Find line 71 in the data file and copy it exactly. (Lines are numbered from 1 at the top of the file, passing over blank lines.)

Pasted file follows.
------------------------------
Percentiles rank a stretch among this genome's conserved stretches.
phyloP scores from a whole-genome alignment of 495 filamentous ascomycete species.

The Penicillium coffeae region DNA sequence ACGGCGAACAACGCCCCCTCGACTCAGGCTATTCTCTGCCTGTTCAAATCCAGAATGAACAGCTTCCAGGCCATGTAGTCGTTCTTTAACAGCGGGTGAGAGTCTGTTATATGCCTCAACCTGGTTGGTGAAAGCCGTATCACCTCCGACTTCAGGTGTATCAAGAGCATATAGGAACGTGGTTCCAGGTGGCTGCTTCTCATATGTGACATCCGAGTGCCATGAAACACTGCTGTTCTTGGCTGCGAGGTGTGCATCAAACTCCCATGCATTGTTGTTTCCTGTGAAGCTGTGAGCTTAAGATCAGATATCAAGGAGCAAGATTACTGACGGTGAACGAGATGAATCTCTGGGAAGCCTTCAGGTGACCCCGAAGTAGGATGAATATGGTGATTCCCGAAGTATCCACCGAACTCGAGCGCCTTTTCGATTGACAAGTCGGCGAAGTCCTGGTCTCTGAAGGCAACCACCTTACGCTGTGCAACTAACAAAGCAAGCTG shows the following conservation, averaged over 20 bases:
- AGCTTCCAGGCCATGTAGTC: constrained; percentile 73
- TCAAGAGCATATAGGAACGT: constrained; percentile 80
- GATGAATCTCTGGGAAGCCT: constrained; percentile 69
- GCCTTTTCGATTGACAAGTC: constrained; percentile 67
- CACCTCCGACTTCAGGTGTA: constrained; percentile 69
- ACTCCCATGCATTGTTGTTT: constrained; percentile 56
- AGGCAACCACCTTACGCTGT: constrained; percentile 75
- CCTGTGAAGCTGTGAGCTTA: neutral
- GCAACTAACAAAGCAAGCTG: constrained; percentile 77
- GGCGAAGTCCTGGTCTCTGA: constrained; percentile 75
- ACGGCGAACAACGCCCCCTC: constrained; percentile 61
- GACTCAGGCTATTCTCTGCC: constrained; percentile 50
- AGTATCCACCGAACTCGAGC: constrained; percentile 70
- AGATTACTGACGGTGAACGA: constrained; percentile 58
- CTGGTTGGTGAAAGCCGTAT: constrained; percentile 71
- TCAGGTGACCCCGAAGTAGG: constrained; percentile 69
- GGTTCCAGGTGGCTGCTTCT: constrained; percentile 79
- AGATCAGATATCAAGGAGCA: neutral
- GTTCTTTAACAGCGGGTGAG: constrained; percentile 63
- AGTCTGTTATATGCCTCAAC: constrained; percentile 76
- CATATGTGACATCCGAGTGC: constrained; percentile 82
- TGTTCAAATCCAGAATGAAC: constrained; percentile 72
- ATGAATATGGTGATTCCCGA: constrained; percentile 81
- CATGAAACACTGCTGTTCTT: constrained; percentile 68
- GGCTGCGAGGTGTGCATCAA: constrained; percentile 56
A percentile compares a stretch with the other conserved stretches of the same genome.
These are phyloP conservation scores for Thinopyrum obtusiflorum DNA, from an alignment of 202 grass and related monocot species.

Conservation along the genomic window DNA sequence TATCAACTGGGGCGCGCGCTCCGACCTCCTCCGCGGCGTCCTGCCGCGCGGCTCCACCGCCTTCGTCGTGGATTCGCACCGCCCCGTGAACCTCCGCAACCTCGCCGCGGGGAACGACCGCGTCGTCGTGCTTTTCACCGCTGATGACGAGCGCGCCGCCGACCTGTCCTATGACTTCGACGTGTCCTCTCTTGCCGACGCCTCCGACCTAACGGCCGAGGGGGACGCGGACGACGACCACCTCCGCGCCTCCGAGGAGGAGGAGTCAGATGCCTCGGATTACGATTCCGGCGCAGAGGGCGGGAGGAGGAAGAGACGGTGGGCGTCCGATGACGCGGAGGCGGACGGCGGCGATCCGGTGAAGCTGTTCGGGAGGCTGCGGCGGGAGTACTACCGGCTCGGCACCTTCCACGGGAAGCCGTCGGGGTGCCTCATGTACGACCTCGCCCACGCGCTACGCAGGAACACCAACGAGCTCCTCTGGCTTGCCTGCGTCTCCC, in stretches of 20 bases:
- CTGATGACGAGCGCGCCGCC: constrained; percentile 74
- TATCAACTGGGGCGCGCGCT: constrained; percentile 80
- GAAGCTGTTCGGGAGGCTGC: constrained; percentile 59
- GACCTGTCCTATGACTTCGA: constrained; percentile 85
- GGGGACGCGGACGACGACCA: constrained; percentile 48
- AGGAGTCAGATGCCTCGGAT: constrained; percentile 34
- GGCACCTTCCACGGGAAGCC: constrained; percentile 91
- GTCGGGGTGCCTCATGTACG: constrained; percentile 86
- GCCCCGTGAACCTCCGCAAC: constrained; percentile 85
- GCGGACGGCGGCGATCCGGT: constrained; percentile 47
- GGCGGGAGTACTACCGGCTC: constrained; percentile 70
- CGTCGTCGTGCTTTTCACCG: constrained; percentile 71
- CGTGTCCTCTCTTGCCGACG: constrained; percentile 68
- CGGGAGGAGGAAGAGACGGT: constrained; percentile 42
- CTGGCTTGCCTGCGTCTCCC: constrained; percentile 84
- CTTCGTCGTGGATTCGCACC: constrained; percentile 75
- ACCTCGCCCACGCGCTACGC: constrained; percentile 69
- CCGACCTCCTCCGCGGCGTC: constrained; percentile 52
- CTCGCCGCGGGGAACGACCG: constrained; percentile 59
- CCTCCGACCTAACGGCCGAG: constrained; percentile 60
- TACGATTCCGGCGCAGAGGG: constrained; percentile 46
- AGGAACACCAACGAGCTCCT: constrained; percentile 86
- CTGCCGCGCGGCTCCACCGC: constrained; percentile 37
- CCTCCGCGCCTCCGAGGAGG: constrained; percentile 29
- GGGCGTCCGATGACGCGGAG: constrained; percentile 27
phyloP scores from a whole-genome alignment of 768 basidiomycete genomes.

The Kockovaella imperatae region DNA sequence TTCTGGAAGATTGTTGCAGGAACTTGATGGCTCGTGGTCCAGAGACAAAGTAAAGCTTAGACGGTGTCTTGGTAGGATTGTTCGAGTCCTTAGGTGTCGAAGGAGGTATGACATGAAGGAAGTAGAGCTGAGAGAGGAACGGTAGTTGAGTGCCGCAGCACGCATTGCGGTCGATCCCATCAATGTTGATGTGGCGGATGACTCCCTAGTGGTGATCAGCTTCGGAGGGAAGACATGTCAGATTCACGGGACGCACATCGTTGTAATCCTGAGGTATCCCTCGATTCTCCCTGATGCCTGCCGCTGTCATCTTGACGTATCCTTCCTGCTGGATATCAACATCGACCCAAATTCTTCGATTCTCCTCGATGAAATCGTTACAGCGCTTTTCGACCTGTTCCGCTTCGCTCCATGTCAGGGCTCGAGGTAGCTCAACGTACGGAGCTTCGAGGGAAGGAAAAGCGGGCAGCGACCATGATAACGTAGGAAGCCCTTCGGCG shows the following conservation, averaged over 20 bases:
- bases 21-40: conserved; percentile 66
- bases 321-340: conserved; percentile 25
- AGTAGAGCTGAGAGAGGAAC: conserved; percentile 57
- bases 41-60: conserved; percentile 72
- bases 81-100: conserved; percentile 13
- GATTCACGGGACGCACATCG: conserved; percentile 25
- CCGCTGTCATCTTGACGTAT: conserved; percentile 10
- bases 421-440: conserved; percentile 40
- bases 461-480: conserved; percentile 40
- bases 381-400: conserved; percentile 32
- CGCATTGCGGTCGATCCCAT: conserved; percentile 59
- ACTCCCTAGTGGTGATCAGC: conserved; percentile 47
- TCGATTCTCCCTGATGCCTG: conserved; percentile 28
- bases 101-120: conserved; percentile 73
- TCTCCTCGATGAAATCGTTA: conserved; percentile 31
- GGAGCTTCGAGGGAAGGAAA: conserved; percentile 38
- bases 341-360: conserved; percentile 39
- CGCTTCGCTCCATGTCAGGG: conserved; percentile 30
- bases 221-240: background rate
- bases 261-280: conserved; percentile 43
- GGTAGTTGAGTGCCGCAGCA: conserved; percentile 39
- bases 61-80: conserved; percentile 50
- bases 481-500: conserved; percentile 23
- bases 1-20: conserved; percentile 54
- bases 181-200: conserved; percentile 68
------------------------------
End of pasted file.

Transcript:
- TCGATTCTCCCTGATGCCTG: conserved; percentile 28